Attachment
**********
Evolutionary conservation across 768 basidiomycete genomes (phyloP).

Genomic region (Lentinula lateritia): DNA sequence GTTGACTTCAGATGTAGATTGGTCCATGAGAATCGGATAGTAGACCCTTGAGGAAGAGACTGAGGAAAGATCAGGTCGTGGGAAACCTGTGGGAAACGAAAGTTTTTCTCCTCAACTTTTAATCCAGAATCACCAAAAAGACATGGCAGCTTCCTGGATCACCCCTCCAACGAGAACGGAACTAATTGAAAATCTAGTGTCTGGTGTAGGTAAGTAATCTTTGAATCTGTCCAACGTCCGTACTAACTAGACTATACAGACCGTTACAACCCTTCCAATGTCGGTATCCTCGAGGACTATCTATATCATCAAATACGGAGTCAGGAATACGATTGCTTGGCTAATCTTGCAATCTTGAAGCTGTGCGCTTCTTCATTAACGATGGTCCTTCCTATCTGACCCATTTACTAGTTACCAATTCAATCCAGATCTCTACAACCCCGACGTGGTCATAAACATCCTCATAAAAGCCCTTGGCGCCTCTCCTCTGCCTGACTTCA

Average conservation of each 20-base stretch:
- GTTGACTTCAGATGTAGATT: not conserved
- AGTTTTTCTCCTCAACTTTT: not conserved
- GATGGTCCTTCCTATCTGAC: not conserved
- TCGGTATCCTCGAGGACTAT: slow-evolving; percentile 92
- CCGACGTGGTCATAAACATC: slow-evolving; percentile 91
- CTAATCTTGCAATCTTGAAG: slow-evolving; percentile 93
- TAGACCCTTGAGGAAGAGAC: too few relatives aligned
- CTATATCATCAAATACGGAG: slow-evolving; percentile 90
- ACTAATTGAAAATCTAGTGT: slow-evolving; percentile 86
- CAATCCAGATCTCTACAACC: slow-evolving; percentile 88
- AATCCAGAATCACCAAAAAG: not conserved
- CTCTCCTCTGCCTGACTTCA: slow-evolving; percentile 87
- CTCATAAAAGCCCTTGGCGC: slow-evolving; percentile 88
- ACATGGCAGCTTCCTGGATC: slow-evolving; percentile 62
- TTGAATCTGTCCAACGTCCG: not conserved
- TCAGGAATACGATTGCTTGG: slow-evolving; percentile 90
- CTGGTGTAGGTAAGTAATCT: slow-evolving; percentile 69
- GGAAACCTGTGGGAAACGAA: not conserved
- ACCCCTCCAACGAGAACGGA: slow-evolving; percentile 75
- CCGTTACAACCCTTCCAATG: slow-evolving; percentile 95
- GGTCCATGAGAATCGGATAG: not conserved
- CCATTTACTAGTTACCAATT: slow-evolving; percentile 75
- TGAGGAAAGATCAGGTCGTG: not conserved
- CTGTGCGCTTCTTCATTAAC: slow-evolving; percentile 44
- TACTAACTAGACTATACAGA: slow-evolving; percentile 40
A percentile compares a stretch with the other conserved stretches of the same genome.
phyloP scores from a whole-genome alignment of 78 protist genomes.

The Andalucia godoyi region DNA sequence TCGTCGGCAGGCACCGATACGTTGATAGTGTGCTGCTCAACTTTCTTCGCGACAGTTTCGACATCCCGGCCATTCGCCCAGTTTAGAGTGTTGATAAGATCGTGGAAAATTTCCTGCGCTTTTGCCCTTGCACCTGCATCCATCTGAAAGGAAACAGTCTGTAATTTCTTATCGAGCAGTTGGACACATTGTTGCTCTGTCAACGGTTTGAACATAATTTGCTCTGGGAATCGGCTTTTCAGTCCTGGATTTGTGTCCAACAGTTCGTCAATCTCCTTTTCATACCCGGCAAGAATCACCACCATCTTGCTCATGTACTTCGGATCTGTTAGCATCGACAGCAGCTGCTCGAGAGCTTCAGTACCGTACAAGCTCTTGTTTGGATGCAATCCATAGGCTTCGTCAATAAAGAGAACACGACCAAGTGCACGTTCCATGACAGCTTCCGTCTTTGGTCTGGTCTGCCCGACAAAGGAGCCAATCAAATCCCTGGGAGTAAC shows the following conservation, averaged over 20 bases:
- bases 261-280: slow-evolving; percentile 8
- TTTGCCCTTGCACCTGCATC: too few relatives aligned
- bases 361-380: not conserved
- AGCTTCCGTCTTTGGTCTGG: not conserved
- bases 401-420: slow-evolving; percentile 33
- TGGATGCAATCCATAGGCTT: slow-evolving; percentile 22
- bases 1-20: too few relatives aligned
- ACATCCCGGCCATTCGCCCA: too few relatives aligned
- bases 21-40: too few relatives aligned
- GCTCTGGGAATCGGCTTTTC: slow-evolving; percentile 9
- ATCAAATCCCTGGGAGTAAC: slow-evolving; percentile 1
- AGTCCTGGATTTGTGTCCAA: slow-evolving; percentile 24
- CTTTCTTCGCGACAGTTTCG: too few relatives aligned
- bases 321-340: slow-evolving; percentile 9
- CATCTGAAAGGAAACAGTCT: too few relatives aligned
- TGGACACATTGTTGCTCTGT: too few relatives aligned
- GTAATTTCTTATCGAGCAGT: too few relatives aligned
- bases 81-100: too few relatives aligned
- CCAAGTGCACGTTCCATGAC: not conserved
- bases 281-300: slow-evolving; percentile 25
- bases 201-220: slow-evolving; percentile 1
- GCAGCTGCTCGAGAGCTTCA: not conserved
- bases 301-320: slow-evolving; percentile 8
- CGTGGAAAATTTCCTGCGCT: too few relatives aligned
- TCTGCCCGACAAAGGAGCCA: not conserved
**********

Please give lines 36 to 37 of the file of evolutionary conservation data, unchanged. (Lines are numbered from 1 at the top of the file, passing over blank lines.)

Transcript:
- bases 401-420: slow-evolving; percentile 33
- TGGATGCAATCCATAGGCTT: slow-evolving; percentile 22